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If $G$ is a connected reductive group over a finite field $\mathbb{F}_q$ and $T$ is a maximal torus in $G$, the famous construction of Deligne and Lusztig (Annals of Math, 1976) associates representations of $G(\mathbb{F}_q)$ to $1$-dimensional representations of $T(\mathbb{F}_q)$. These representations come from the cohomology of the Deligne-Lusztig variety associated to $G$ and $T$, which admits commuting actions of the groups $G(\mathbb{F}_q)$ and $T(\mathbb{F}_q)$. According to various remarks in the Deligne-Lusztig article, two of their sources of motivation were as follows:

1) The conjecture of Macdonald that a construction of this sort should exist.

2) The example of the Drinfeld curve: if $G=SL_2$ and $T$ is the unique (up to conjugacy) non-split maximal torus in $G$, then $T(\mathbb{F}_q)$ can be identified with the kernel of the norm homomorphism

$$\mathbb{F}_{q^2}^\times\to\mathbb{F}_q^\times$$

and $G(\mathbb{F}_q)$ and $T(\mathbb{F}_q)$ both act naturally on the curve $X$ given by the equation $x^qy-xy^q=1$ in the affine plane over $\overline{\mathbb{F}}_q$. (The group $T(\mathbb{F}_q)$ acts by dilations.) The (first) $\ell$-adic cohomology of $X$ realizes all cuspidal irreducible representations of $SL_2(\mathbb{F}_q)$.

In their 1976 paper Deligne and Lusztig give two different constructions of (what later became known as) Deligne-Lusztig varieties (and proved that they are equivalent). The Drinfeld curve turns out to be a special case. However, to me it seems like the jump from the example of the Drinfeld curve (and MacDonald's conjecture) to either of the two general constructions of Deligne-Lusztig is absolutely giant. I was wondering if someone has some additional insight into how the construction was invented.

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If I understand correctly, Deligne-Lusztig theory can be thought of as a generalization of Harish-Chandra induction. The original HCI only applies to rational parabolic subgroups and DLI extends it to non-rational parabolics. So I guess the known properties of HCI would have helped Deligne and Lusztig create their theory.... I still think that the leap remains giant and that the ability to make this leap signifies genius - what more can be said? –  Nick Gill Oct 12 '12 at 15:15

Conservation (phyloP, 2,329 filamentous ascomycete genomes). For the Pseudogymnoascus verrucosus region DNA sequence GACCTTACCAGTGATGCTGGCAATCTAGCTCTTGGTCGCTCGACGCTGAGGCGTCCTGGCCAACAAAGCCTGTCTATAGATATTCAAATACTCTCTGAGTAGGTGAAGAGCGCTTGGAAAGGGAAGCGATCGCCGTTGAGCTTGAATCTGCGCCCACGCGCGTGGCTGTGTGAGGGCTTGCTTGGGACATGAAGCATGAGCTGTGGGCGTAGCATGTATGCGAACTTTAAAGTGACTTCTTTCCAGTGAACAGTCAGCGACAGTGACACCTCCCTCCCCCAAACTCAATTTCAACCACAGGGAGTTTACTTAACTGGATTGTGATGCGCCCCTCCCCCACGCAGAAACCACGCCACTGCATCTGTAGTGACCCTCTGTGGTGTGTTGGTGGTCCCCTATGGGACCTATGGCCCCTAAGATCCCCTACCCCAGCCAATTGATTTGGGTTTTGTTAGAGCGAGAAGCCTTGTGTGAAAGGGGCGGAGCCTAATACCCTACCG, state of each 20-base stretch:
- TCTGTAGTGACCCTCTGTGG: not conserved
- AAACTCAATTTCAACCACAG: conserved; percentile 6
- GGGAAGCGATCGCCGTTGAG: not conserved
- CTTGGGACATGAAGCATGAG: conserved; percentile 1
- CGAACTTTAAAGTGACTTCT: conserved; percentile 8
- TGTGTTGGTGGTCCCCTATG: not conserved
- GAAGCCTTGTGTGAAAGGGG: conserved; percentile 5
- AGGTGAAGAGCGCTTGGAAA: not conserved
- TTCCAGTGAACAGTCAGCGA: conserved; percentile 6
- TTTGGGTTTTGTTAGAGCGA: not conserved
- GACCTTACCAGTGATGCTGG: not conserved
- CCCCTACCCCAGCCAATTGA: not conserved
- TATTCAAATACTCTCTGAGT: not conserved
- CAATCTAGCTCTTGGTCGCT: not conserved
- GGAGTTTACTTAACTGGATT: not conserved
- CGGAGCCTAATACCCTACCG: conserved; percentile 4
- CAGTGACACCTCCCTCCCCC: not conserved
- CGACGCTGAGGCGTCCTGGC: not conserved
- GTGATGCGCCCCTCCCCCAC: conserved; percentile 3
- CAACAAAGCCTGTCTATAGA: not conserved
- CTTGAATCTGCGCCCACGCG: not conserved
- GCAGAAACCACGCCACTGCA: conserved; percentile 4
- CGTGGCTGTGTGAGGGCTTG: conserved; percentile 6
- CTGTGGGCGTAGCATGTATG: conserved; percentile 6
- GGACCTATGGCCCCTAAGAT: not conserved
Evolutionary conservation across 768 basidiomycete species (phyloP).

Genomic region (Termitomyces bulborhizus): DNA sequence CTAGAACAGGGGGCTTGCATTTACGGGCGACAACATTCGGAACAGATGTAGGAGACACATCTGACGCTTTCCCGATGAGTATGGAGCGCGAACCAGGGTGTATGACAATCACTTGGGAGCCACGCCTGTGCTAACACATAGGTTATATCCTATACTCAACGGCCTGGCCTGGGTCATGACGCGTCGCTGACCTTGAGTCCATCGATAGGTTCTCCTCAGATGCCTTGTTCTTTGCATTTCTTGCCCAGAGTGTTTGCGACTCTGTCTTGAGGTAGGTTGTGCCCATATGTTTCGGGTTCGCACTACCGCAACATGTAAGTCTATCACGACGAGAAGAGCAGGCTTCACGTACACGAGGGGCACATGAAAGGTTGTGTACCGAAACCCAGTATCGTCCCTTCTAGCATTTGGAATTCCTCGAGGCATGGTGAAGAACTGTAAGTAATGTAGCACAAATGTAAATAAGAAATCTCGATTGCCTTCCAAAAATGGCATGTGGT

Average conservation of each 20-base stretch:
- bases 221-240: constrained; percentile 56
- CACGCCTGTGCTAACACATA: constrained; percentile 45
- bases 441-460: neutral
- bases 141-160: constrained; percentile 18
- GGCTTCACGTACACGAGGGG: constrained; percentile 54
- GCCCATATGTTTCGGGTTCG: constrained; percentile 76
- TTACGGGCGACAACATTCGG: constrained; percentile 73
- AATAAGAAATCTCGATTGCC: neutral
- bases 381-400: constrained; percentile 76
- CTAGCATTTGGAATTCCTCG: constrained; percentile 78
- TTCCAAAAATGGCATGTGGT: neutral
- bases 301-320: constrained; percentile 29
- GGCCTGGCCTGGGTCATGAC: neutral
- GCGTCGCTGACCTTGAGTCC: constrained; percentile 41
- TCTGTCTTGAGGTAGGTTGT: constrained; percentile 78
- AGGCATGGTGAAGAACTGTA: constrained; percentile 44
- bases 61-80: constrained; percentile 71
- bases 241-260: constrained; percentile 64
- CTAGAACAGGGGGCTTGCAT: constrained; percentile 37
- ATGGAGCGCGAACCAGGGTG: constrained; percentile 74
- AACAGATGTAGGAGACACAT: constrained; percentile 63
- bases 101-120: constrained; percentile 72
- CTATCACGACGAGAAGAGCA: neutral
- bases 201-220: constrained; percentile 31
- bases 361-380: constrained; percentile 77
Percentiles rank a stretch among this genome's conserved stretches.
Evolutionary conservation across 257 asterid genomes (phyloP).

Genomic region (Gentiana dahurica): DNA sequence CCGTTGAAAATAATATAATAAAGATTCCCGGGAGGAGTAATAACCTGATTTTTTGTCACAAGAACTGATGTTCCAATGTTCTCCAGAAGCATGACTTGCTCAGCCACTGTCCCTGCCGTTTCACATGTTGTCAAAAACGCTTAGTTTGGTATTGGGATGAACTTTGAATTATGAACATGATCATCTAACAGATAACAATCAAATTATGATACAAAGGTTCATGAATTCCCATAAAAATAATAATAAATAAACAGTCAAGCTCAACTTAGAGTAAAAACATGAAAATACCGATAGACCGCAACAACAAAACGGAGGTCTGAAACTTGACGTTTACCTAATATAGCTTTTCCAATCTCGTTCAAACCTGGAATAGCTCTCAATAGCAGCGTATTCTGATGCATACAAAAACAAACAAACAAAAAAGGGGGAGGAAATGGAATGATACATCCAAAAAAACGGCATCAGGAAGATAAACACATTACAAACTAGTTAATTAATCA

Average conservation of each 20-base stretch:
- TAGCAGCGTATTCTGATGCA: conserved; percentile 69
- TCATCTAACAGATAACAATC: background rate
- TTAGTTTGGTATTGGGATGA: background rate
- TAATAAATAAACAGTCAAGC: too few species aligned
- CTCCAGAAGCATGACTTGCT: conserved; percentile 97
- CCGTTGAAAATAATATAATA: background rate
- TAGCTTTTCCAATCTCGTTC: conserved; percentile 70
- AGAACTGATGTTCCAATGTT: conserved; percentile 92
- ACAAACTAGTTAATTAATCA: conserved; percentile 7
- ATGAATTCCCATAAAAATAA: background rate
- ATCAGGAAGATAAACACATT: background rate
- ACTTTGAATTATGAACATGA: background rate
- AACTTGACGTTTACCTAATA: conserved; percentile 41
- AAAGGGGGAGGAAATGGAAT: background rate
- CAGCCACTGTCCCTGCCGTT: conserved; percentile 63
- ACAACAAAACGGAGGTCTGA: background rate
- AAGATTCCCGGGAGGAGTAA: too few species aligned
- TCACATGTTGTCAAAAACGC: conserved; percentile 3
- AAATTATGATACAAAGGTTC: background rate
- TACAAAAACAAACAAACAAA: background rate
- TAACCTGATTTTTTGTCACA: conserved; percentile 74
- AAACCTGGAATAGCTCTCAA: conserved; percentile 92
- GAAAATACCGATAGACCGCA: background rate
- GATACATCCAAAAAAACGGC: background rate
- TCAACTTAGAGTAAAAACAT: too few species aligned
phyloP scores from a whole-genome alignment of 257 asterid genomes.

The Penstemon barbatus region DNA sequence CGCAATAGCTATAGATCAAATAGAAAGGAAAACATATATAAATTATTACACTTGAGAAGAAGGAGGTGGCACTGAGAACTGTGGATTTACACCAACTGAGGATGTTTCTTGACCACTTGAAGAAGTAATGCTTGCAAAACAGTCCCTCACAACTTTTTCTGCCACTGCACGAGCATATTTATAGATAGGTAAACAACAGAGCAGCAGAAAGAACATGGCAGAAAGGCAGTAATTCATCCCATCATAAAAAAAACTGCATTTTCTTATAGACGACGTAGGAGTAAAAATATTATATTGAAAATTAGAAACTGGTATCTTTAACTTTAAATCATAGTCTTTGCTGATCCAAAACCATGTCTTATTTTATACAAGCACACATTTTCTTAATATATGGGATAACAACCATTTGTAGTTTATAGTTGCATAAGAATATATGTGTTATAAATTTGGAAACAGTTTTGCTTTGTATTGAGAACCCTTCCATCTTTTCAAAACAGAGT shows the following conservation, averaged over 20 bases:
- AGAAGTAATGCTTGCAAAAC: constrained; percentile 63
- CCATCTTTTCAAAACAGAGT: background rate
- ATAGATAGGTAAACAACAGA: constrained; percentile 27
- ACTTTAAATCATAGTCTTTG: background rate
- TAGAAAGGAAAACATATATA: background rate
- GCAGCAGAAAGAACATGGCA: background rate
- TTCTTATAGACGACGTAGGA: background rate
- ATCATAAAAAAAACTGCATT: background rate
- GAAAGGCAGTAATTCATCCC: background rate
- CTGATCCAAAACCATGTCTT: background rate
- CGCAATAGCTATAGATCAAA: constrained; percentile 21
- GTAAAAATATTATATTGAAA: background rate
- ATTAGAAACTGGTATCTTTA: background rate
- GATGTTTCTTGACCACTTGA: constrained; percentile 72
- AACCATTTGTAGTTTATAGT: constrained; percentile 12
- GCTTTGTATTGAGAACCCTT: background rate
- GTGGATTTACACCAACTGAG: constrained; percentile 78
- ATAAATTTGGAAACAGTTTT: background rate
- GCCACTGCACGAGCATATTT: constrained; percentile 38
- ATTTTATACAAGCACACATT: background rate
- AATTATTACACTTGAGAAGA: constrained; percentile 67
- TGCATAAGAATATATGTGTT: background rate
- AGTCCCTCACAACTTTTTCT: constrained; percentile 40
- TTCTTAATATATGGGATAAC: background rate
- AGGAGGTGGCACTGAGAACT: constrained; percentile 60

This is true, although the D-L varieties corresponding to usual H-C induction are finite sets, which makes the leap even bigger, in some sense! I am in no way trying to downplay the genius of Deligne and Lusztig; however, there are many other very remarkable constructions in mathematics that do have intuitive explanations behind them. For a related example, look at Lusztig's theory of character sheaves: their definition is also not at all obvious, but it was motivated by a huge amount of concrete calculations, unlike the Deligne-Lusztig theory, which appears to have grown out of one example. –  senti_today Oct 12 '12 at 17:22
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I'll attempt an "answer" but should also point out that the spelling is "Macdonald". (A group theorist named Ian D. MacDonald also appears in the literature but is not the more famous Ian G. Macdonald.) –  Jim Humphreys Oct 14 '12 at 20:37

2 Answers 2

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It's not easy to explain the motivation without being one of the authors, but in fact Lusztig has provided some helpful perspective on the writing of his joint paper with Deligne (1976) and his earlier related paper (1974) in Ann. of Math. Studies 81. On his homepage at MIT you can find an intimidating list of all his papers here, along with detailed comments on some of them here. See in particular numbers 17 and 22. Even though his comments are fairly short, they do bring out the transition from the earlier ideas of Macdonald and Springer to the specific construction of Deligne-Lusztig varieties. Some of the personal contacts and influences are impossible to trace, but a basic motivation was the construction of explicit representations of the finite groups of Lie type which would realize the elusive "cuspidal" or "discrete series" characters. In his 1955 paper on finite general linear groups, Green was able to deal with the characters inductively in a combinatorial spirit, but for other Lie types the story gets more complicated and requires a more sophisticated approach.